for friends fighting hard battles

08-14-2016

for friends fighting hard battles

“be kind, for everyone you meet is fighting a hard battle”

I wish I could give your heart peace.
I wish I could say or do something to make it better.
But I can only offer that I’m here – though I
 am a bitter, selfish, prideful person, I will try my
 best to be here for you – and I can carry your burdens with you.

Don’t keep it in, don’t feel like you can’t share. If
you open up and I ignore, forget, don’t understand
 the depth of your struggles, am not there in the
 ways you need, then the fault is with me, not
you, the things you’re going through, or the way
you’re feeling.

And if you want, if you don’t mind, let me make
an attempt, however imperfect or unpoetic, however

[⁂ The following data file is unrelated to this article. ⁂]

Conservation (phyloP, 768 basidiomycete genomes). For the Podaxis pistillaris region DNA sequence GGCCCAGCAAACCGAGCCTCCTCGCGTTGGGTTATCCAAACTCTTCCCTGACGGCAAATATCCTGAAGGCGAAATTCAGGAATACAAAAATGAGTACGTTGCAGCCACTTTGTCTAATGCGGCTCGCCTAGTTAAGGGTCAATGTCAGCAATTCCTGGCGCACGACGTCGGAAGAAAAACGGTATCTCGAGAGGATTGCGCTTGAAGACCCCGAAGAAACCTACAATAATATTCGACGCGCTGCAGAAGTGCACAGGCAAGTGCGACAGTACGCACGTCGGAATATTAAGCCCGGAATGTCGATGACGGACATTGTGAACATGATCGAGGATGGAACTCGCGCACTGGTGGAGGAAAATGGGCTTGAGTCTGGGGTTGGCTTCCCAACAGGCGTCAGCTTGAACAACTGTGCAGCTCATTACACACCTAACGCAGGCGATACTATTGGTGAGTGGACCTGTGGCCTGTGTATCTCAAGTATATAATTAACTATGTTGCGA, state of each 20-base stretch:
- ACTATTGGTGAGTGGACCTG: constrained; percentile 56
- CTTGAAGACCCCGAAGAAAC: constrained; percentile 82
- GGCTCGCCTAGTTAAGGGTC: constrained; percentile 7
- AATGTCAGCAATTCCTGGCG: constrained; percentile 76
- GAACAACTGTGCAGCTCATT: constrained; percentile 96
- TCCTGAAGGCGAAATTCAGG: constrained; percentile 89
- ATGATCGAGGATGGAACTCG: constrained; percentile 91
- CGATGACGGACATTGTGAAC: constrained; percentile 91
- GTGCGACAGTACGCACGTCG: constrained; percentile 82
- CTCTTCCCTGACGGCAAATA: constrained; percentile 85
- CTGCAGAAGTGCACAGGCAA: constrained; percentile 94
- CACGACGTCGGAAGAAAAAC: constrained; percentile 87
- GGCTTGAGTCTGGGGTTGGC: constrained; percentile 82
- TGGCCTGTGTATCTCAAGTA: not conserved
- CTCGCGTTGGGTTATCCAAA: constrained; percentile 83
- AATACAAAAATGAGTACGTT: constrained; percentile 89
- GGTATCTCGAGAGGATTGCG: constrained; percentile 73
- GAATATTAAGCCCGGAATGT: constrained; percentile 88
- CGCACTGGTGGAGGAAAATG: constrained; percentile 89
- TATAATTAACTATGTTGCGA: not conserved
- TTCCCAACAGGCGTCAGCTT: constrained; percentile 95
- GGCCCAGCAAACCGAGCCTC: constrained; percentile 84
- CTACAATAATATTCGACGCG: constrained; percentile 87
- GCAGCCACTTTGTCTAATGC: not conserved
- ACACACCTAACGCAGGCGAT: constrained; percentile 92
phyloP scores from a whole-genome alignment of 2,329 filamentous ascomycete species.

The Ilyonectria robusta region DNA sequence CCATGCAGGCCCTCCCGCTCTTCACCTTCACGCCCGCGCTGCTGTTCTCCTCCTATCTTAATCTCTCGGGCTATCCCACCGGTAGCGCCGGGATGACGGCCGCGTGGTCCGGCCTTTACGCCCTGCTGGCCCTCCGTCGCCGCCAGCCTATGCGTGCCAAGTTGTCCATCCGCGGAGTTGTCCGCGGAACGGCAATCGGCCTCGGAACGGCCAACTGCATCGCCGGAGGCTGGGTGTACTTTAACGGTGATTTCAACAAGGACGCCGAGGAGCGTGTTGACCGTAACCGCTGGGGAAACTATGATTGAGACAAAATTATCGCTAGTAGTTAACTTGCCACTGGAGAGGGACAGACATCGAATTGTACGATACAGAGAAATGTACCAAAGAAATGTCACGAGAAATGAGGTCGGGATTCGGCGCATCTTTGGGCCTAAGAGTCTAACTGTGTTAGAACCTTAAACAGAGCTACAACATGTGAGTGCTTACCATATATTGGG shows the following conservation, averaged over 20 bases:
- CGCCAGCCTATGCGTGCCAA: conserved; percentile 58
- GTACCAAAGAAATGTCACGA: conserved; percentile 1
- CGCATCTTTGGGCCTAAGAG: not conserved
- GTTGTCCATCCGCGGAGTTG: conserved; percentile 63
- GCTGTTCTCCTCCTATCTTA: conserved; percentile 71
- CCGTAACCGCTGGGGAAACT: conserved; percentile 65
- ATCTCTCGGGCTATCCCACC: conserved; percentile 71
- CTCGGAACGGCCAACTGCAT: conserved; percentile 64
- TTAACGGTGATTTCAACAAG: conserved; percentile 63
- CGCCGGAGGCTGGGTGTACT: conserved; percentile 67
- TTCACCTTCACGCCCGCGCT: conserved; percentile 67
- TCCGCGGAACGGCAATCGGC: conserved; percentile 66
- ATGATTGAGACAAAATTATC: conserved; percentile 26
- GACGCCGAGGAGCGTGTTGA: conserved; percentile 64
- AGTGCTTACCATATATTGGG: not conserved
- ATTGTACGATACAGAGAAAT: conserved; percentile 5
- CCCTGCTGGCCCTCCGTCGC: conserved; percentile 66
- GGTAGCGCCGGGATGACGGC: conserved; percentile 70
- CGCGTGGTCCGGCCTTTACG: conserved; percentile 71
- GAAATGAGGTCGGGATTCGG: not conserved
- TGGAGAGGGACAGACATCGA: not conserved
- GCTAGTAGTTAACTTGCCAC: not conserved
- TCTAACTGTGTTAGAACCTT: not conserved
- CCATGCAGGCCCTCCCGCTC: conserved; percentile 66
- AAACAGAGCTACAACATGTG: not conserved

honest and real on my part, to tell you of the
One I believe CAN give your heart peace. Who
 can do something to make it better.

 Who carried your burdens long ago.
 

I am trying to remember this message, too, dear friend.
I am feeble, fickle, weak, and small. As I said, I am
a bitter, selfish person. I am full of fear, a worrier.

 Let us walk together toward Him, learn to lay
 our burdens down and sit at His feet.

Dairy and Soy Free

dairy soy free cookies

Several months ago, I gave up dairy and soy for the baby, who has a milk protein allergy. We have had our suspicions since he was a few weeks old, but went through three doctors before finding one who actually believed in our concerns and looked at some of baby’s poop for blood. She could see it immediately. “Yep, that’s a milk protein allergy.” So nice after the previous doctor seemed to not believe us, and even told us that blood couldn’t be found in poop samples (we think he just thought we were new parents who didn’t understand normal baby fussiness was normal. Ugh.)